Bonito Flakes


Katsuobushi is dried and smoked bonito (skipjack tuna) that is then shaved into thin flakes. It is a key ingredient in Japanese cooking, specifically its use in making dashi, a fish stock commonly used as a base in many recipes.


Other names: Dried Bonito, Dried Bonito Flakes, Katsuo-Bushi, Katsuobushi, Katsuoboshi
Translations: Bonito pārslas, Fulgi de Bonito, Bonito pahuljice, बोनिटो गुच्छे, Хлопья Bonito, Bonito Νιφάδες, بونيتو رقائق, 다랑어 눈송이, Bonito vločky, Bonito natuklap, 鲣, Flocs Bonic, Bonito Kosmiči, Bonito vločky, פתיתי בוניטו, Бонито пахуљицама, カツオフレーク, Flocons de bonite, Bonito-Flocken, Copos Bonito, Пластівці Bonito, Sardasäilykkeiden Flakes, Паламуд пръчици

Physical Description

They look similar to wood shavings but are actually flakes or shavings of dried and smoked flesh of the bonito fish, which is a relative of mackerel.

Colors: Pale to dark brown.

Tasting Notes

Flavors: fishy, umami
Mouthfeel: Oily in texture
Food complements: Tofu, Octopus, Rice, Seaweed, Egg, Soba, Ginger, Green onion
Beverage complements: Sake, Beer, Shochu

Selecting and Buying

Seasonality: january, february, march, april, may, june, july, august, september, opctober, november, december
Buying: Usually packed in clear, airtight bags and can be found in any Asian store.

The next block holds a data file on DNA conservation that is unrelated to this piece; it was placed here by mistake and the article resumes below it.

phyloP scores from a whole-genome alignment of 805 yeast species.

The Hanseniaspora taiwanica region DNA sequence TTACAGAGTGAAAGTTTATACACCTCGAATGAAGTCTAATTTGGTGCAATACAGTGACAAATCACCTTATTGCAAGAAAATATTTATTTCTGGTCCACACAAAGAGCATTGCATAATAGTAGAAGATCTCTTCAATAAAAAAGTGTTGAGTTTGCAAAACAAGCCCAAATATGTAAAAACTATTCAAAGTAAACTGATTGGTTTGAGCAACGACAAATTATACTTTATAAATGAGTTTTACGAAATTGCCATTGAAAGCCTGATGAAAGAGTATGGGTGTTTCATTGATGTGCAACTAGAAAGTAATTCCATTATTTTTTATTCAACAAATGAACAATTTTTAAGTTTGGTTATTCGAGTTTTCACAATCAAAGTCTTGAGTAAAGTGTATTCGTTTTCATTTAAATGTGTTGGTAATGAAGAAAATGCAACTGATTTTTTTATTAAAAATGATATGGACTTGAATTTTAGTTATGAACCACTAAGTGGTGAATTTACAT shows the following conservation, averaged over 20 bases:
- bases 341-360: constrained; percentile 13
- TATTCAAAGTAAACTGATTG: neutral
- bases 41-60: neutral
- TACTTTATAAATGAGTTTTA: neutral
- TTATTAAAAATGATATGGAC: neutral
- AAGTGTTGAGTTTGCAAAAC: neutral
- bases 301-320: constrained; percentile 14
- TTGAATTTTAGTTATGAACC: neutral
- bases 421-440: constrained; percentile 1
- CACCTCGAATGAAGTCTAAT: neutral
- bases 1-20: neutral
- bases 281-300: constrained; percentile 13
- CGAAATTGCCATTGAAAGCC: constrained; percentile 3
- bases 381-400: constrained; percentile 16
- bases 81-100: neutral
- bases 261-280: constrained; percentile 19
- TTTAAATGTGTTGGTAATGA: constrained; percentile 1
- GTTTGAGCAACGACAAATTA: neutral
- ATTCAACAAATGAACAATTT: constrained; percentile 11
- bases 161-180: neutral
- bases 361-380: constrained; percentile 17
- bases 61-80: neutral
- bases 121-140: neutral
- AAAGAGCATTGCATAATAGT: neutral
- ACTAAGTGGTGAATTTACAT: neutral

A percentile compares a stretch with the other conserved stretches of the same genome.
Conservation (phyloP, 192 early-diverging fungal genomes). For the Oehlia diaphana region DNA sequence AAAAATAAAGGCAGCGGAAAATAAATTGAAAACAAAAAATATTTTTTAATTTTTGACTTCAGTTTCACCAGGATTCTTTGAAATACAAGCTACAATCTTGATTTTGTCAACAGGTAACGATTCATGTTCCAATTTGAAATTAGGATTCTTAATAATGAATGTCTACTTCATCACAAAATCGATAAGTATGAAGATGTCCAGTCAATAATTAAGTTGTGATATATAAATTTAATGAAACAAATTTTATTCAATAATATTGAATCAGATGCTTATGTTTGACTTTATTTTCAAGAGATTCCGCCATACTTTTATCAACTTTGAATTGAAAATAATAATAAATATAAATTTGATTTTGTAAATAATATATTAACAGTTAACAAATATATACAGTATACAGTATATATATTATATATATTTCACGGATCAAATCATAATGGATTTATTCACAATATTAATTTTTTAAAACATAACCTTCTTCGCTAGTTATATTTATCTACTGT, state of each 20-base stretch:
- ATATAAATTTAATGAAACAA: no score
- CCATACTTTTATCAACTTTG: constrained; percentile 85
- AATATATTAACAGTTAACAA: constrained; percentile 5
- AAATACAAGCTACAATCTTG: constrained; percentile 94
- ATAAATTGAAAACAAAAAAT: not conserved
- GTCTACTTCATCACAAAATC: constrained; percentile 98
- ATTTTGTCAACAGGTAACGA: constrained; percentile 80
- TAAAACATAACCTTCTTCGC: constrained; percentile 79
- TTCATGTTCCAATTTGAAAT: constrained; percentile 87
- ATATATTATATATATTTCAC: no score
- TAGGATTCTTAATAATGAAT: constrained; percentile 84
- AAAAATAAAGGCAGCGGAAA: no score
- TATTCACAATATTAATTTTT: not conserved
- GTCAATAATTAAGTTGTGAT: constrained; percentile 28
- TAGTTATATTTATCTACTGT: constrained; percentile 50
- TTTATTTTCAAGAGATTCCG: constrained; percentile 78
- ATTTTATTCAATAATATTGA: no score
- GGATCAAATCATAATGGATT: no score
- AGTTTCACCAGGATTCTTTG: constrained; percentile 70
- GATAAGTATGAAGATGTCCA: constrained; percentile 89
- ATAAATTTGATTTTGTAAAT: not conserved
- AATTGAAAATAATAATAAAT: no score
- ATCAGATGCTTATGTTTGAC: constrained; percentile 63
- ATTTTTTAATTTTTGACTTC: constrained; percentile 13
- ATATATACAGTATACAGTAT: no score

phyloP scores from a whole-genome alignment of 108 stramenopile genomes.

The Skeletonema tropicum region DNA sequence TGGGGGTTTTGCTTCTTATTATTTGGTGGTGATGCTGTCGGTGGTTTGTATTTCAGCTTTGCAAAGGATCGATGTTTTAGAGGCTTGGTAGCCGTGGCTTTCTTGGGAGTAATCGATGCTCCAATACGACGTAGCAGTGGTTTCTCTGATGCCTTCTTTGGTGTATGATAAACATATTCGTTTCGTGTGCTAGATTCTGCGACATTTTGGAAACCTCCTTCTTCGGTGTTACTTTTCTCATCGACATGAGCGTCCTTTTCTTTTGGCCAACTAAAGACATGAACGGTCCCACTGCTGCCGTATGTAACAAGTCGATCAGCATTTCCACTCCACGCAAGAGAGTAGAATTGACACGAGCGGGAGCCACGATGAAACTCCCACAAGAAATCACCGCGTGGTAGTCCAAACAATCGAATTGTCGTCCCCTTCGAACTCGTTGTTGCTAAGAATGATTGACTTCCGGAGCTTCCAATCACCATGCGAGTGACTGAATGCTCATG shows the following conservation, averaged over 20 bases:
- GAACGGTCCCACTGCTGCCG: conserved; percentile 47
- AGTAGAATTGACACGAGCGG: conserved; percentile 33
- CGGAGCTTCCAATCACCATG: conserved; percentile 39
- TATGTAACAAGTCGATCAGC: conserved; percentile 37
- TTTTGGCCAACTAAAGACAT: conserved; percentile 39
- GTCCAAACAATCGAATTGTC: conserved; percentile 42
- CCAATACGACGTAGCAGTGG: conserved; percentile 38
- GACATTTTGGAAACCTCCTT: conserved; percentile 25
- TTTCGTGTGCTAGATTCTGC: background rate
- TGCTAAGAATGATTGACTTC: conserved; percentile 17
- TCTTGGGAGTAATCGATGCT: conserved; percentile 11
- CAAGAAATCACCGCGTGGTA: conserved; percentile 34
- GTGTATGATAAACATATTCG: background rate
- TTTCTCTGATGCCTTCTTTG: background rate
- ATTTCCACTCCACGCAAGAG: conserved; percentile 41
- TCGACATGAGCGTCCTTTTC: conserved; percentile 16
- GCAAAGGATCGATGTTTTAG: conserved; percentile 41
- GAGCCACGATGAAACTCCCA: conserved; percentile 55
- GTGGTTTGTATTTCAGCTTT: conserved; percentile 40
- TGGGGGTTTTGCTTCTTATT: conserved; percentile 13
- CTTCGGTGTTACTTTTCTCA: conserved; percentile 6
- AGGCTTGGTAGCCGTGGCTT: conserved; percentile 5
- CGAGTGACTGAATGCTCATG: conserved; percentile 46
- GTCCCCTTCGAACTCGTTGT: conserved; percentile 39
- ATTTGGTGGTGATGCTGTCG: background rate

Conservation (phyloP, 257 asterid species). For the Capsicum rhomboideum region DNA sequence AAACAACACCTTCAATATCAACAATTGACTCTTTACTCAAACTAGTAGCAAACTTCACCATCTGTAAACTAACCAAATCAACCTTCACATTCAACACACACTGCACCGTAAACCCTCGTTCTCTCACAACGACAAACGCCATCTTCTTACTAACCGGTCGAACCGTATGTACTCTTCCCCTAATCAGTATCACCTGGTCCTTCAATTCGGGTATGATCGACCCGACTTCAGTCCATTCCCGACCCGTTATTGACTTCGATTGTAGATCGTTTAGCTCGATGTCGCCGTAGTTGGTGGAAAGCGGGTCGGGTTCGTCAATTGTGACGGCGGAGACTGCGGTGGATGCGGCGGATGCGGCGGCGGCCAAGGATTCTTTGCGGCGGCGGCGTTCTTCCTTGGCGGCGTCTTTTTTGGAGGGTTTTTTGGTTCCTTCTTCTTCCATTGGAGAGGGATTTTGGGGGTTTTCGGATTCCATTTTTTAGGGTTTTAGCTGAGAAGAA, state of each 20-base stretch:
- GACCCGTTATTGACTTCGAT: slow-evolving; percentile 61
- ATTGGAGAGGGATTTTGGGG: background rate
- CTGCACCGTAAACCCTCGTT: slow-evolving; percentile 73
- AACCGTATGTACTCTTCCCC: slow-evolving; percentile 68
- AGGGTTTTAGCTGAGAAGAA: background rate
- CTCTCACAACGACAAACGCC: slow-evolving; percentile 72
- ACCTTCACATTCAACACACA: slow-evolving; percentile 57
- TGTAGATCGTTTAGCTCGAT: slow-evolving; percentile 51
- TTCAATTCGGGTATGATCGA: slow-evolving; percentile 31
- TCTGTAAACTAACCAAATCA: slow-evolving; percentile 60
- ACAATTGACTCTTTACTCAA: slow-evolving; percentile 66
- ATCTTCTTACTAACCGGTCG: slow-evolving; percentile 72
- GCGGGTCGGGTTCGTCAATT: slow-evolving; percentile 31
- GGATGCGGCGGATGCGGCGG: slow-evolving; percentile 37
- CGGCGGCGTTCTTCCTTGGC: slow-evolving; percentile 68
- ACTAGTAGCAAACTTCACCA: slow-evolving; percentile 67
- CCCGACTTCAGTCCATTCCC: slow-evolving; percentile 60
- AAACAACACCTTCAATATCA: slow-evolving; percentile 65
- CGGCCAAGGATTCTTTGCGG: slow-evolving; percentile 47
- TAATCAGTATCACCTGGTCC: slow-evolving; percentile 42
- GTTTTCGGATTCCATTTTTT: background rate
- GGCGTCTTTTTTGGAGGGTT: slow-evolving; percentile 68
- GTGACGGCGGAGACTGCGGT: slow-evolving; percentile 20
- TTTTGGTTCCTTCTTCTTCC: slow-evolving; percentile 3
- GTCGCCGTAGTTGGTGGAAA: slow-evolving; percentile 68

Procuring: The bonito fish is first boiled and then dried, aging it, before shaved into fine strands of short or thicker flakes.

Preparation and Use

Bonito flakes are used to make katsuobushi-dashi, for onigiri filling and in making ponzu sauce.

Bonito flakes is an essential component of numerous Japanese cuisine dishes and one of the basic ingredients of dashi, a widely used stock in Japanese cuisine.

Also widely used flavoring for Asian sauces, noodle dishes and as garnish and seasoning in soups and overcooked vegetables.

Cleaning: Bonito flakes are processed and are therefore ready-to-use and eat.

Conserving and Storing

Opened bags of bonito flakes should be tightly closed and stored in the refrigerator after use. It is advised that you consume the whole opened bag as soon as possible, within three weeks, to avoid oxidation of fish oil which will make your dishes taste bitter and fishy.


History: It was not until the Muromachi period (1336-1573) that records speak of something vaguely resembling katsuobushi as we know it today; not simply dried, but also hardened.



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Nicolas's picture

Katsuobushi is not only dried and smoked but fermentation also has an important part. It is the mold that cracks the fat molecules and transforms them into savory umami. Traditionally umeboshi is sold as a whole and shaved at home, but pre-packed flakes are very convenient.

Here is a photo of a whole katsuoboshi